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Alzheimer’s Breakthroughs

Alzheimer's disease breathrough

In a ground-breaking development, a team of international researchers has identified five distinct biological variants of Alzheimer’s disease, shedding light on potential variations in its impact on the brain and response to treatment.

The study, which analysed cerebrospinal fluid proteins in 606 individuals, suggests that previously tested medications may have shown limited effectiveness due to the diverse nature of these subtypes. Neuroscientist Betty Tijms and her team from Alzheimer Centre Amsterdam propose that the identification of these subtypes could pave the way for more personalized therapies and preventive measures.

Alzheimer’s disease, a widespread neurodegenerative disorder, is characterised by the accumulation of amyloid and tau proteins, leading to progressive memory loss. The research, utilizing advanced mass spectrometry proteomics, identified five distinct biological subtypes marked by variations in hyper plasticity, immune activation, RNA dysregulation, choroid plexus dysfunction, and blood-brain barrier impairment.

Each subtype exhibited specific alterations in clusters of proteins related to inflammation, nerve cell growth, and other biological processes. The researchers observed distinct genetic risk profiles, clinical outcomes, survival times, and anatomical brain atrophy patterns for each subtype.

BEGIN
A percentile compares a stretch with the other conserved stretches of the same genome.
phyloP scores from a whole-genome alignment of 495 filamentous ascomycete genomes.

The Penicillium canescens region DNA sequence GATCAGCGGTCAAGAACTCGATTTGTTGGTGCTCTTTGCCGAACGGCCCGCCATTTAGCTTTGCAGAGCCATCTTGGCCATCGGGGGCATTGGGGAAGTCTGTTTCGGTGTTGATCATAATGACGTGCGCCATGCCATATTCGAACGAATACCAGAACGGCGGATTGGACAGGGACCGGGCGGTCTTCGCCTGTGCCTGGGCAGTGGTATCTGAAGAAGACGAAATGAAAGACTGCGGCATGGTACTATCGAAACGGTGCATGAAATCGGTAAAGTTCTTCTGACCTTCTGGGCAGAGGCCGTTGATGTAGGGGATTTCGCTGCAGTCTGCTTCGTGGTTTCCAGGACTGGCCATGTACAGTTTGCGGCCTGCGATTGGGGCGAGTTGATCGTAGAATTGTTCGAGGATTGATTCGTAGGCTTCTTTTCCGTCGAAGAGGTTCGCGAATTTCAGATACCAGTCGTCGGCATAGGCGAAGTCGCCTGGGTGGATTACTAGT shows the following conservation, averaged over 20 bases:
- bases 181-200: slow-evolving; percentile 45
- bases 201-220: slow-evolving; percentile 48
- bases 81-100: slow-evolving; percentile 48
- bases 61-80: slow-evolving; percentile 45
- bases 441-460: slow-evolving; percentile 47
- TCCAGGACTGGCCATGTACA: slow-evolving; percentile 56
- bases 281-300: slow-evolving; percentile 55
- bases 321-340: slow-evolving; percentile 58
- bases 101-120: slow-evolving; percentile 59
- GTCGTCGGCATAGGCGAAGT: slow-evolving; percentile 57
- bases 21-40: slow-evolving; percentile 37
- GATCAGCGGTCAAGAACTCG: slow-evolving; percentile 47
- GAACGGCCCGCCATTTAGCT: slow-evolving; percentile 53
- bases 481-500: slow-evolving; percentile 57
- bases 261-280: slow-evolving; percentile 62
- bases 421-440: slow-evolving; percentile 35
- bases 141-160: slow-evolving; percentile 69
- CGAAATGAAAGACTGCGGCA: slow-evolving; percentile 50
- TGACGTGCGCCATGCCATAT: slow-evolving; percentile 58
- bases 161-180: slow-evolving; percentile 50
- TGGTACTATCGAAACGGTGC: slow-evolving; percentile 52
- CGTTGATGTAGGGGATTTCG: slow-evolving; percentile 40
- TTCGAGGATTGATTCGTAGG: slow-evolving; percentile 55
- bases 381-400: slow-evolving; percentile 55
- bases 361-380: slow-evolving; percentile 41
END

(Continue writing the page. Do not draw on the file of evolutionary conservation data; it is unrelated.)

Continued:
The findings challenge the traditional view of Alzheimer’s as a single disease with variable symptoms. This discovery opens avenues for early diagnosis, targeted interventions, and the development of subtype-specific treatments. However, further research is essential to validate these findings and explore potential differential responses to medications.

This breakthrough represents a significant step in the ongoing battle against Alzheimer’s, offering hope for more effective treatments and, ultimately, a cure.

New blood test detects disease 15 years before it appears

A groundbreaking study suggests that a new blood test could accurately detect Alzheimer’s disease before symptoms manifest. The test targets phosphorylated tau (p-tau) protein, a key biomarker for Alzheimer’s, demonstrating up to 96% accuracy in identifying elevated levels of beta amyloid and up to 97% accuracy in identifying tau. Unlike traditional methods such as brain scans or spinal taps, this blood test offers a more accessible and cost-effective means of early diagnosis.

Conducted by a team of researchers analyzing 786 participants, the study utilized the ALZpath pTau217 assay, showcasing its potential as a definitive screening tool. The test revealed distinct characteristics of Alzheimer’s pathology, making it as accurate as advanced methods like cerebrospinal fluid tests and brain scans. The results indicate a significant reduction in the need for costly and high-demand examinations, with 80% of participants receiving definitive decisions through the blood test and clinical examination.

The test’s specificity for Alzheimer’s disease provides a valuable tool for diagnosing cognitive impairment, even before symptoms emerge. The study envisions this blood test becoming a routine screening tool for individuals over 50, similar to cholesterol tests, allowing for early intervention and personalized management of Alzheimer’s risk factors. While more research is needed, this breakthrough holds promise for a more proactive approach to Alzheimer’s prevention and neurology.


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